In July I added a dynamo lamp to my DL-1 and loved it. I was somewhat constrained when it came to choosing a lamp because I wanted something which fitted in with the classic look of the bike. After buying a set of AAA batteries for my front Yuba lamp I decided that I didn’t want to keep buying batteries anymore, I wanted a permanent set-and-forget system like on the DL-1. This time I would be less concerned with aesthetics and able to take advantage of modern-looking LED dynamo lamps.
A hub dynamo was not realistic due to the only reasonably affordable ones compatible with disc brakes being made by Shimano who use a proprietary system for mounting the rotors on the hub (although it is proprietary, it also has some advantages). This would have meant replacing my rotor as well as the front hub, spokes and buying a lamp, at which point the cost became prohibitive. A recent post on Lovely Bicycle! combined with Ian’s positive experiences with the bottle dynamo on his Gazelle inspired me to give the bottle dynamo a chance.
Many people in the UK and in North America have negative associations with bottle dynamos, but both dynamo and lighting technology have progressed a lot, modern bottle dynamos are more efficient and modern LED dynamo lamps can do more with the energy you provide.
I chose the Nordlicht 2000 dynamo, available from Hembrow’s store Dutch Bike Bits. It seemed like a good trade off between quality and price, the roller is rubber and able to run on the rim of the wheel or the tyre itself and replacements are readily available (including a larger wheel for faster riders). The dynamo itself came with no instructions whatsoever, but a bit of playing around with it revealed that the dynamo has a proper – connection rather than using the frame. The two prongs on the bottom are the terminals, they are spring-loaded and have a small hole in them which is revealed when depressed. This allows you to insert a wire and then release the prong to secure the wire.
The lamp I chose is a B&M Lumotec Lyt Plus (includes standlight). Having found the Lumotec Retro to be impressively bright already, the 50% higher rated light output on this model caught my interest. Being German, this lamp conveniently comes with a built in reflector. Once again, information was not particularly forthcoming. This lamp is rated at 2.4W leaving 0.6W for a dynamo rear light. There are connectors on the underside for both the dynamo itself and the rear light. The lamps is supplied with a wire to connect to the dynamo.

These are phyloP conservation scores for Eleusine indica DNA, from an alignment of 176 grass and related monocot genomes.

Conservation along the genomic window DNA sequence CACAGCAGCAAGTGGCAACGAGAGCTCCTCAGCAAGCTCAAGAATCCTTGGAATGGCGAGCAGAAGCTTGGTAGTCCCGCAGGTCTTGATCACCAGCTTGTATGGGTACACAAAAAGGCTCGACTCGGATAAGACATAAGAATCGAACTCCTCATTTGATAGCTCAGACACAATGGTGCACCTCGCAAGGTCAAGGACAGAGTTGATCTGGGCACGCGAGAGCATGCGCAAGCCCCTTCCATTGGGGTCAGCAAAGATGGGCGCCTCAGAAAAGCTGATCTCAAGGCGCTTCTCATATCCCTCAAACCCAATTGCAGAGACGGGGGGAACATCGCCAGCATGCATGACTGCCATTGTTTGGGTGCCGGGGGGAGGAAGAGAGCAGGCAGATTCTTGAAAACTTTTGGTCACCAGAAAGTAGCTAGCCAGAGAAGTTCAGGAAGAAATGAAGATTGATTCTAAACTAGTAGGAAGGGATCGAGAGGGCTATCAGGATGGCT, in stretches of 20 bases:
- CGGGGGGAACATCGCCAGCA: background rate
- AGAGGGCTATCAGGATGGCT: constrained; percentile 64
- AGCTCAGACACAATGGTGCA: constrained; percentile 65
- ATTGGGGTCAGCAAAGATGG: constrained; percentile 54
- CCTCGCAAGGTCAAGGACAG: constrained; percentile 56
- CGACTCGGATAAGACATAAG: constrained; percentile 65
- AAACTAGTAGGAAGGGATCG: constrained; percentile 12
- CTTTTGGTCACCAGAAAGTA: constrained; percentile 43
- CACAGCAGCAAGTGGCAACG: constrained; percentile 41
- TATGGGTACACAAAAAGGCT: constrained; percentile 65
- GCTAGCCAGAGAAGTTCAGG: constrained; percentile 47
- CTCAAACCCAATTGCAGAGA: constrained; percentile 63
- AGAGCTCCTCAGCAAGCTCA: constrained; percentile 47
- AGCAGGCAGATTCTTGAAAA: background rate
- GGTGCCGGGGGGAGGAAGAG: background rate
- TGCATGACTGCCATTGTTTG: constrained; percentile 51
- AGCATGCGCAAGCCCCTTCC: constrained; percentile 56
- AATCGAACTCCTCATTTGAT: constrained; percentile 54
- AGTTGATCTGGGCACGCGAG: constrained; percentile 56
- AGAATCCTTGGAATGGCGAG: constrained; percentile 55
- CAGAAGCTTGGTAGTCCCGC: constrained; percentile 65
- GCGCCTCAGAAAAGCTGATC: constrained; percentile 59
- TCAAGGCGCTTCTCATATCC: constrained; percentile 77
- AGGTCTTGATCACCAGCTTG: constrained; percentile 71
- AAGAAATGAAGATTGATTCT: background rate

Sadly, the dynamo bracket I ordered was not as advertised, described as fitting to the left cantilever boss it in fact fits to the right (drive side) cantilever boss, causing problems with my left-fitting dynamo. Rather than getting it replaced, I decided to use a Birmingham screwdriver to make it fit on the left side. I will eventually replace it with a fork-fitting clamp so that I can run the dynamo on the rim to reduce drag at higher speeds.
The reflector works well.
The reflective tape shows up well on the side-rails too.
I wrapped the wire from the lamp around the hose line of the hydraulic disc brake (probably not the most common combination of bike technologies), and the bodged bracket.
The current set up is not particularly elegant, but the Yuba Mundo isn’t really about elegance anyway. When the replacement bracket comes, I will run the dynamo on the rim and tidy up the wiring a bit.
After installation I took the Yuba out for a test ride on the Fallowfield Loop. The Loop is great for these kinds of tests because it is completely unlit, plus the snow hasn’t been crushed into ice by cars.
When engaged, the dynamo makes a low whirring noise which is not overly distracting. The fact that the pitch changes with speed is actually quite useful for judging speed when darkness obscures the odometer. The level of illumination provided even at low speeds (10 km.h-1) is impressive. By around 15 km.h-1 the lamp is around three times brighter than my Revolution Vision lamp and probably twice as bright as my Lumotec Retro lamp. The shape of the light cast on the ground is slightly rectangular (tall rather than wide), which is actually quite useful. It was almost like riding with a pimpmobile directly behind me. The light provided my the Revolution Vision LED lamp is slightly too blue for my eyes and I was concerned that the light from the Lumotec Lyt would be the same. Thankfully it is actually very white, making it easier for me to see irregularities in the road ahead. Unlike the Lumotec Retro, the standlight feature uses the same bulb as the main light (albeit at reduced brightness) and so benefits from optimal positioning within the lens producing more useable illumination.
As for drag, I can’t really give a verdict on that yet. The Yuba is currently set up for snow; lower saddle, lower tyre pressure and the slowing effect of the snow itself means that I can’t make a fair comparison. I’ll provide an update after the snow has cleared.